For our part, CPGB members will seek to both attend and participate in the conference, openly declaring our communist politics. We will seek to put forward a bold alternative statement of principles, embracing openness and intransigence in their rejection of both Labourism and left nationalism.

Cameron Richards

John Marek party - founding principles

  1. All people of Wales, regardless of ethnic origin, creed, gender or sexual orientation, are equal citizens and [party name] will represent all without favour or discrimination and based on these founding principles.
  2. Wales should enjoy parity with Scotland within the current constitutional arrangements in the UK and should enjoy no fewer powers than any other of the UK nations or regions, should any further devolution arrangements be enacted.
  3. The UK is a rich state, but has unacceptable variations in wealth and opportunity between its peoples and regions. We seek to reduce those variations and wish to secure for Wales levels of public spending that accurately reflect the relative levels of economic prosperity and social provision between Wales and other parts of the UK.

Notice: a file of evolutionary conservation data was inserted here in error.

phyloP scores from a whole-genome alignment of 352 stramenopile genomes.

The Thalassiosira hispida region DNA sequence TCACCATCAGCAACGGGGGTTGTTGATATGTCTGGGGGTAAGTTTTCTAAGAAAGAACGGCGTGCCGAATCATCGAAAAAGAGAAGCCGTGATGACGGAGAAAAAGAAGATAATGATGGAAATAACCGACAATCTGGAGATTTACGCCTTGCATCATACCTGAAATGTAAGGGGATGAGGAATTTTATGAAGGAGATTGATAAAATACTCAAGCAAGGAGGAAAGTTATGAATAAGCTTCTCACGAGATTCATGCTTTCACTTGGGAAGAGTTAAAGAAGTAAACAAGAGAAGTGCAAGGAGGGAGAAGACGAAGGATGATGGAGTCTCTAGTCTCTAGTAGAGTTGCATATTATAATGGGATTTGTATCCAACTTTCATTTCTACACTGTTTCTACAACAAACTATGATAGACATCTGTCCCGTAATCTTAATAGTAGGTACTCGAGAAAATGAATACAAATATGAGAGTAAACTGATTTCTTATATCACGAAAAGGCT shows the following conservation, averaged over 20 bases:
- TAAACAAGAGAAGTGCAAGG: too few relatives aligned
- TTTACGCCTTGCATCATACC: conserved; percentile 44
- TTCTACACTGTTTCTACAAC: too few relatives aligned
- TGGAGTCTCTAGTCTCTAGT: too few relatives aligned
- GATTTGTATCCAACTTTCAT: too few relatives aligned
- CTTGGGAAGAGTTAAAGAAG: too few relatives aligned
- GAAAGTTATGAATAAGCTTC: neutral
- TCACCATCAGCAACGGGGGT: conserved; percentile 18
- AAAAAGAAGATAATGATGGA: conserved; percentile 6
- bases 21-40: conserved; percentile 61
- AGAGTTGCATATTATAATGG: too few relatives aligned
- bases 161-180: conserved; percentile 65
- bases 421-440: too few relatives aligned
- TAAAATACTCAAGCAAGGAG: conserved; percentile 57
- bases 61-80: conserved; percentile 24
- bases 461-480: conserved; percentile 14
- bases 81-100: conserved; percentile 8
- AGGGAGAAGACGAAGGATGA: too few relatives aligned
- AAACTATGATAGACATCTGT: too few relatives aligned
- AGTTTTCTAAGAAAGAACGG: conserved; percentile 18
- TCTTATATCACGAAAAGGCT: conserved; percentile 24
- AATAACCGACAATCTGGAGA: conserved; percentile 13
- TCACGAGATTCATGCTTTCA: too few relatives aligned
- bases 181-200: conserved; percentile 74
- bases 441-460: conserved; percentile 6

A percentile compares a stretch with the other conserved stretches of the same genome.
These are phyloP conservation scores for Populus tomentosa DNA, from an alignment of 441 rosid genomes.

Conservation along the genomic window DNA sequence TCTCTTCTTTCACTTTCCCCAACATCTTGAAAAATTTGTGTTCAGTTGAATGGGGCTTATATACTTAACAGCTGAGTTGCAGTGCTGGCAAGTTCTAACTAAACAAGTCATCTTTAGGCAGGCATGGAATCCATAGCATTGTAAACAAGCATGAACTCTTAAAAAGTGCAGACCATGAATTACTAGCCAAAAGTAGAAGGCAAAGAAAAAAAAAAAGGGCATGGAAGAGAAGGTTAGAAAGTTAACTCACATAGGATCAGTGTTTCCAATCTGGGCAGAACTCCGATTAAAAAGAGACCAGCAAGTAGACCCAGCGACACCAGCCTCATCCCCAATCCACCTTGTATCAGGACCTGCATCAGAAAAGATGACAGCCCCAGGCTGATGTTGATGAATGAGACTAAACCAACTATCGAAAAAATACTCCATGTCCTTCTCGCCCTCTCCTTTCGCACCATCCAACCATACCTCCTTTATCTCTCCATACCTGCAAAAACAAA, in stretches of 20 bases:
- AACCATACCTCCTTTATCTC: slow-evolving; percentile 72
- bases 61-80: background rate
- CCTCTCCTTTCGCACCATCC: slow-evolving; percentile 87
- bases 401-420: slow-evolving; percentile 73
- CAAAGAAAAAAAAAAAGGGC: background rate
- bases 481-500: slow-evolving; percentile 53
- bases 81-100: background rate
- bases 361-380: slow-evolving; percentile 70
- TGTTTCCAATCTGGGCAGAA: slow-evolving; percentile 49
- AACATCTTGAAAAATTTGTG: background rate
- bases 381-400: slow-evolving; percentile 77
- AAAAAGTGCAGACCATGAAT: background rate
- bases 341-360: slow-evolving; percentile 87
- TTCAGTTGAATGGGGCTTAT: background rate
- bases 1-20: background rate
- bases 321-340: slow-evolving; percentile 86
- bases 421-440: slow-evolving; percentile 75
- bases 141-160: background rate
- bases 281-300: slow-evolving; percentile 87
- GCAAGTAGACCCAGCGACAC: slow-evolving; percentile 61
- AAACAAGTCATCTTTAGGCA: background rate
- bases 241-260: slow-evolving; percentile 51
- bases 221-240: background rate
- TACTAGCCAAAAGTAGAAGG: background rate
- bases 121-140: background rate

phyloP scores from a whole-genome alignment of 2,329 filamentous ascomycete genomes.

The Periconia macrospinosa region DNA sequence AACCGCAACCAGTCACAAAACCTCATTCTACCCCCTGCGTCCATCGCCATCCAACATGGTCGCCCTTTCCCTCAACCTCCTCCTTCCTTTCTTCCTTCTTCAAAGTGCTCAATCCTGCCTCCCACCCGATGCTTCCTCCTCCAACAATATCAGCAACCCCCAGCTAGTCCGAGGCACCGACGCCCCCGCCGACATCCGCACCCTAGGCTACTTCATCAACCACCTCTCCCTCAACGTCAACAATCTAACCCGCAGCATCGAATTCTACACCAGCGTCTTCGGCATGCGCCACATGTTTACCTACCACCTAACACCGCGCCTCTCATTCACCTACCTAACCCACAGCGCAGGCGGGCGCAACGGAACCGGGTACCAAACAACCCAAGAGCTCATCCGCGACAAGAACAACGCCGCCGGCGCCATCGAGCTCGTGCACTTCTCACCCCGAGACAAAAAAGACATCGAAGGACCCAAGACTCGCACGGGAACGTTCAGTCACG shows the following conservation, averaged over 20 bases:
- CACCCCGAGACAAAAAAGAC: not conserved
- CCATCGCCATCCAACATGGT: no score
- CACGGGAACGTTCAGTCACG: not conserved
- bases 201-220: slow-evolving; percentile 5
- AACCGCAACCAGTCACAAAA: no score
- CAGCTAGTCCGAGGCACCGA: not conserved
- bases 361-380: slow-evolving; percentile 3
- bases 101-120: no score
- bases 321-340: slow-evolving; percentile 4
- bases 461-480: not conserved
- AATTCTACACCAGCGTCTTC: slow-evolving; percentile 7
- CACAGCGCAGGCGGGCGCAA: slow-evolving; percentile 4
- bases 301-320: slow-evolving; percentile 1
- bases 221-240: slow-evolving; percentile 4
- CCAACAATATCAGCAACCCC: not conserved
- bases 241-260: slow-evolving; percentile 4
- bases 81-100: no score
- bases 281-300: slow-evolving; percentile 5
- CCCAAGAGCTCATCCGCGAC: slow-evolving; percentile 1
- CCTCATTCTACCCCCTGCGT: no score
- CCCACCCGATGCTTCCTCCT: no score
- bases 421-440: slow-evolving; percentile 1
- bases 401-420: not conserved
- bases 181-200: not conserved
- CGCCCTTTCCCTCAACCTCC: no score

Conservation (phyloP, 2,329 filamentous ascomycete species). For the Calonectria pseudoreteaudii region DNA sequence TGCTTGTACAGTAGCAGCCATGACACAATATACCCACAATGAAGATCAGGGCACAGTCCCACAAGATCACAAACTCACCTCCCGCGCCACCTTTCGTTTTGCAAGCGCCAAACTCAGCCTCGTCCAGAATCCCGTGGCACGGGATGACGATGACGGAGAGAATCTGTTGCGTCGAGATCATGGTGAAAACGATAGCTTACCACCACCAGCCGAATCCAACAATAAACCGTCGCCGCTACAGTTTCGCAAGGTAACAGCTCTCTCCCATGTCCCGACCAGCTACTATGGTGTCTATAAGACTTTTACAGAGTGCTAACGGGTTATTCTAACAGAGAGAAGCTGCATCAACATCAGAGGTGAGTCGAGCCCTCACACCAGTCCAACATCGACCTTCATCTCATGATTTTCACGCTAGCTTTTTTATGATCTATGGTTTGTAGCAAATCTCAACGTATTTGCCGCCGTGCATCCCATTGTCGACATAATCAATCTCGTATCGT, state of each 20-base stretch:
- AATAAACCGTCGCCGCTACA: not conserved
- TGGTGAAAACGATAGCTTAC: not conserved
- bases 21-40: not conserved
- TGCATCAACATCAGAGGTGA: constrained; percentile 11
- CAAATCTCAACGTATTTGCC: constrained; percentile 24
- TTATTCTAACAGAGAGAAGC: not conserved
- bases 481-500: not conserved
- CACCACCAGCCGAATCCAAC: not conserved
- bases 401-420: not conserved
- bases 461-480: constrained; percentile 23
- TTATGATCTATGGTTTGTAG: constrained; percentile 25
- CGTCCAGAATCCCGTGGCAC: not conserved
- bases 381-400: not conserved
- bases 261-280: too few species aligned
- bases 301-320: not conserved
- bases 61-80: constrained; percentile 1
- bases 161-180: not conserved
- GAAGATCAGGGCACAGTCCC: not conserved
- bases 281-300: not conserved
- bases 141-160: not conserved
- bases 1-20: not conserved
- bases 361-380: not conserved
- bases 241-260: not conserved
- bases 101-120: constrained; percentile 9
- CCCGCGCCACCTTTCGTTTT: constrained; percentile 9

4. We are committed to open and pluralist politics and will cooperate with other political parties in Wales, the UK and Europe where common cause exist.
  5. We will support and take part in international movements designed to secure peace, freedom, international cooperation for sustainable world development and social justice.
  6. Recognising the quality of modern economic and social life depends on public services, we are committed to the maintenance of such services within the public realm.
  7. Understanding that healthy politics requires robust debate, party members shall at all times be respectful, tolerant and considerate to others.
  8. We defend the civil rights of all language communities. Understanding the value, importance, but threatened status, of the Welsh language, we support special measures throughout Wales and especially in vulnerable core areas to nurture the language and build sustainable communities on which it ultimately depends.
  9. As a democratic party we encourage local participation, with the aim of creating self-reliant and sustainable communities equipped to take maximum decisions on their own behalf as the basis for a socialist society.
  10. Sustainability is the most fundamental of all principles. We do not believe anyone has the right to act in a way which diminishes the life chances of future generations and so the long-term consequences shall guide our policies in all that we seek to do.